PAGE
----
So it's long run day and I've completed my run. I was feeling strong until my old friend pain made an appearance. The pain arrived in the form of rubbing to the sole of my left foot behind the ball of my foot. I had completed half of my planned 16 mile run and was back at home.
I'd gone on a 4 mile out and back course and decided to stop at home to apply some Compeed to my rub spots so that I could continue my run. The pacing was good and I managed to run at 11 minutes / mile for the whole run.
When I sat down to apply the Compeed they wouldn't stick to my sweaty feet. I thought I had managed to get them to stick and put my socks and trainers back on and set off running again but alas they hadn't stuck and were soon mobile. I decided to head for home. When I took my trainers and socks off, the Compeed were in the middle of my arch rather than behind my ball. They hadn't stuck. This presents a slight problem. I have to run just over 3 times what I ran today in 5 weeks.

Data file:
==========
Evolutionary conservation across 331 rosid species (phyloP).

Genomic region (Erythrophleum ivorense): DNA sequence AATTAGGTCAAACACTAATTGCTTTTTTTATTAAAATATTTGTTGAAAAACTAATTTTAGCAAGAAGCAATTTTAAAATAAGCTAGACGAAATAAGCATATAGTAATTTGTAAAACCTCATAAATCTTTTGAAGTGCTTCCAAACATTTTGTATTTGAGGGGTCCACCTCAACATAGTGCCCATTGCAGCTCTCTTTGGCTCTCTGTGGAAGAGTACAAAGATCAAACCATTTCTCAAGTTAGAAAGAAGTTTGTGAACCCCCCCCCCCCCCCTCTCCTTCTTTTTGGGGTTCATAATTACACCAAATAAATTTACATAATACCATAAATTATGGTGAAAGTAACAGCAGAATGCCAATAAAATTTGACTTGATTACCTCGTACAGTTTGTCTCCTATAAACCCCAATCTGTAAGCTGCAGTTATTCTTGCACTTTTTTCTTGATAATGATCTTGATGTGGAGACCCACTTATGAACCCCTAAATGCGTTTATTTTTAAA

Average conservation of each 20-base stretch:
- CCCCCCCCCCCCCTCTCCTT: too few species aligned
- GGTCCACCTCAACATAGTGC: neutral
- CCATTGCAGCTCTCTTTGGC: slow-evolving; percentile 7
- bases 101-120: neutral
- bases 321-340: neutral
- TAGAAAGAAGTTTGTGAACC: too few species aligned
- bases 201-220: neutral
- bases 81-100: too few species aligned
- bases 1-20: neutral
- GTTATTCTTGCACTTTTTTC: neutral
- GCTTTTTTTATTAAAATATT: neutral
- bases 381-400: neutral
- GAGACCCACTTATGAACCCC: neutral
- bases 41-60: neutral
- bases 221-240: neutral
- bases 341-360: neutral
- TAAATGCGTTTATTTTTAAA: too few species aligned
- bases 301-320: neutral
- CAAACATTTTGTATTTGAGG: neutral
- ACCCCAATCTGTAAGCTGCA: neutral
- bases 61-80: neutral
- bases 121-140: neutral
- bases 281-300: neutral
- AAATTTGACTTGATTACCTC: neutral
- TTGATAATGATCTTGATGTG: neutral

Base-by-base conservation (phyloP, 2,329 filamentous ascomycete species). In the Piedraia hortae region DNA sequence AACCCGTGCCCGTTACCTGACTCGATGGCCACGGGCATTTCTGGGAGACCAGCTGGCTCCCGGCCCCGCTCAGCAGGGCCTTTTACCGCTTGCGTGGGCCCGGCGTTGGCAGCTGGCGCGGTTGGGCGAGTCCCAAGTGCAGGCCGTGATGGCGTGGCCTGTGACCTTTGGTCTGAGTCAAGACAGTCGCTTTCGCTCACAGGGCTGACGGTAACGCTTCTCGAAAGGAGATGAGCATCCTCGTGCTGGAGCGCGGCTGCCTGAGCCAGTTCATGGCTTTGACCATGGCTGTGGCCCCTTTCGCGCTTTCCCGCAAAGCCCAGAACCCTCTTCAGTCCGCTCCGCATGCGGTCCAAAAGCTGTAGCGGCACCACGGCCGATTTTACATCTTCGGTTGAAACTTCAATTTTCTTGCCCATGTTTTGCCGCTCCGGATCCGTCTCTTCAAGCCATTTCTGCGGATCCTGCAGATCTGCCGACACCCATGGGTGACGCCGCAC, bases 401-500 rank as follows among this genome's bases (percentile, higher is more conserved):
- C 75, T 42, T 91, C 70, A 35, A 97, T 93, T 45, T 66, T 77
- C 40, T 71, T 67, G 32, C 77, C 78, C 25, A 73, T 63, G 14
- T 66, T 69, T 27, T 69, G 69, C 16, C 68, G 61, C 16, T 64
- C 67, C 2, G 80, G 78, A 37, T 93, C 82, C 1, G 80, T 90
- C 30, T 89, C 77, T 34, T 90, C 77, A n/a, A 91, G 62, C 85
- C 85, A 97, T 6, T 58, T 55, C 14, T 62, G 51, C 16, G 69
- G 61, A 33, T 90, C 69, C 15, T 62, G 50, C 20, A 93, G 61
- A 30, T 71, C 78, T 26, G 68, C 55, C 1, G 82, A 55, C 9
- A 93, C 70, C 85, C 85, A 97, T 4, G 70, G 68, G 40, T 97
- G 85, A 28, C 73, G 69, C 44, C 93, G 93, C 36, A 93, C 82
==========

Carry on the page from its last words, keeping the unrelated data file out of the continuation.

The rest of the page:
There are a number of solutions that I will endeavour to try over the next 5 weeks.
Putting Compeed onto dry feet like I did in Mallorca. This seemed to limit any further damage. I could either put them on in T1 or T2 come race day but will need to ensure a towel is packed to thoroughly dry my feet. I will try a training run with Compeed to see how they perform.
Putting KT tape onto my feet. Like Compeed this will have to happen in T1 or T2. I don't think this will work as I don't think the tape is sticky enough to last 26 miles but it is worth a try.
Putting Vaseline onto my feet to attempt to limit the rubbing effect. Again I don't think this will work but I will try it for one run.
I will restart the daily application of surgical spirit in an attempt to toughen the soles of my feet.
Finally the last solution is to #MTFU and deal with the pain. I'll freely admit to being not good with pain so this will be the last resort.
Some of my twitfriends have suggested that I try Chamois But'r on the soles of my feet. This seems like a good idea as it removes friction from saddles.